The message is finally getting out. Preterm induction (before 39 weeks) is not good for babies. But what about induction at 39, 40 or even the common 41.6 weeks? After a peak in 2010, the US induction rate is finally on a downward trend, but unlike Cesarean birth (15%), we don’t really have a figure that represents the optimal induction rate. Are we close? Are we there? Do we still have a long way to go?
The bottom line is simple. If there is not a clear evidence based medical reason for induction, it is not in your or your baby’s best interest. If your provider wants you to be induced, you should be very clear on exactly why you need an induction and how it will benefit you and your baby. You should be told the risks of both inducing and waiting, and your provider should be able to point you to current peer reviewed studies that back up their recommendation.
There are many valid reasons for induction, where the preponderance of evidence shows benefits to mom and baby that far outweigh the risks of induction; things like a baby who is not growing and thriving in the uterus, or pre-eclampsia. These are the times when we are thrilled that we can do something to help mom and baby. Yay! These are times when we should feel happy and relieved that induction can help. But many babies are induced simply because they are past an arbitrary due date that may or may not even be accurate, because they are “too big”, or because believe it or not – mom doesn’t want to be pregnant anymore.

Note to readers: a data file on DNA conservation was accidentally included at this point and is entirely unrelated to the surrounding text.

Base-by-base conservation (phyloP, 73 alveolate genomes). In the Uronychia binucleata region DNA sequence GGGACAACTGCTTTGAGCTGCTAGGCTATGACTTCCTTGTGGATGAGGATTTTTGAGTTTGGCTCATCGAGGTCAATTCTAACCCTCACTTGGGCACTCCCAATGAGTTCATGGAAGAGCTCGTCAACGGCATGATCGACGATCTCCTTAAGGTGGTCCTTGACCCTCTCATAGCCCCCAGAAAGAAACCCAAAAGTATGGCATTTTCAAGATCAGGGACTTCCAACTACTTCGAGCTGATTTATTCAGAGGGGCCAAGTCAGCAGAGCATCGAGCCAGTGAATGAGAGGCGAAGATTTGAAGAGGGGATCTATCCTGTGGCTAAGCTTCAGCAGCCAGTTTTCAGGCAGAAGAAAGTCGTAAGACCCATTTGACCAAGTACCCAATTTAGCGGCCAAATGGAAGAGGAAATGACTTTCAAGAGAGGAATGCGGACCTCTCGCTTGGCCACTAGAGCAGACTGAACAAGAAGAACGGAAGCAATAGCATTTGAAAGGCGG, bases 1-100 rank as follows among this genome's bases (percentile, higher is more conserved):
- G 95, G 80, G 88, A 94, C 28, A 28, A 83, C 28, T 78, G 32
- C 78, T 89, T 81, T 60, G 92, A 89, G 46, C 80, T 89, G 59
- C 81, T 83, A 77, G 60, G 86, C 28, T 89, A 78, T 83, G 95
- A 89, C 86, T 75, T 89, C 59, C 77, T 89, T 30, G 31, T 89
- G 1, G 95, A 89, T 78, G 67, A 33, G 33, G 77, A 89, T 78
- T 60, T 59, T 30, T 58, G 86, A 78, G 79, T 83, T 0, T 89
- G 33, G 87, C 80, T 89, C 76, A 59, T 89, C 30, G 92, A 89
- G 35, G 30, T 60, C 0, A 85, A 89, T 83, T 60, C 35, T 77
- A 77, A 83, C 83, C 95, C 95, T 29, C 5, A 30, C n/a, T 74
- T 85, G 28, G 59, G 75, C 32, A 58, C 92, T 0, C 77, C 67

This is your birth, your body and your baby and you are responsibile for the decisions about them. If your provider has given you an induction date, you should fully understand why you cannot safely remain pregnant anymore. You should know your options and your providers recommendation for method of induction. Induction in first time moms doubles the risk of cesarean. Ask questions, do your research. Your provider should be happy to explain their recommendation. If you are not happy with their answers get a second opinion. Sometimes practitioners – even in the same practice – have differing views. Weigh the evidence and risk percentages and be certain you are doing something to help your and your baby’s health.
No one comes with handcuffs and drags you to the hospital to be induced. This is your decision. Perhaps your first serious decision as a parent. You should be a willing, and educated partner in any induction plan.
If you are not happy about your induction, it you don’t have the feeling of “Yay! I am happy and relieved that induction can help!“, it means your provider hasn’t done their job, and neither have you. If you are not happy about your induction it means you shouldn’t be doing it.
Induction links and references: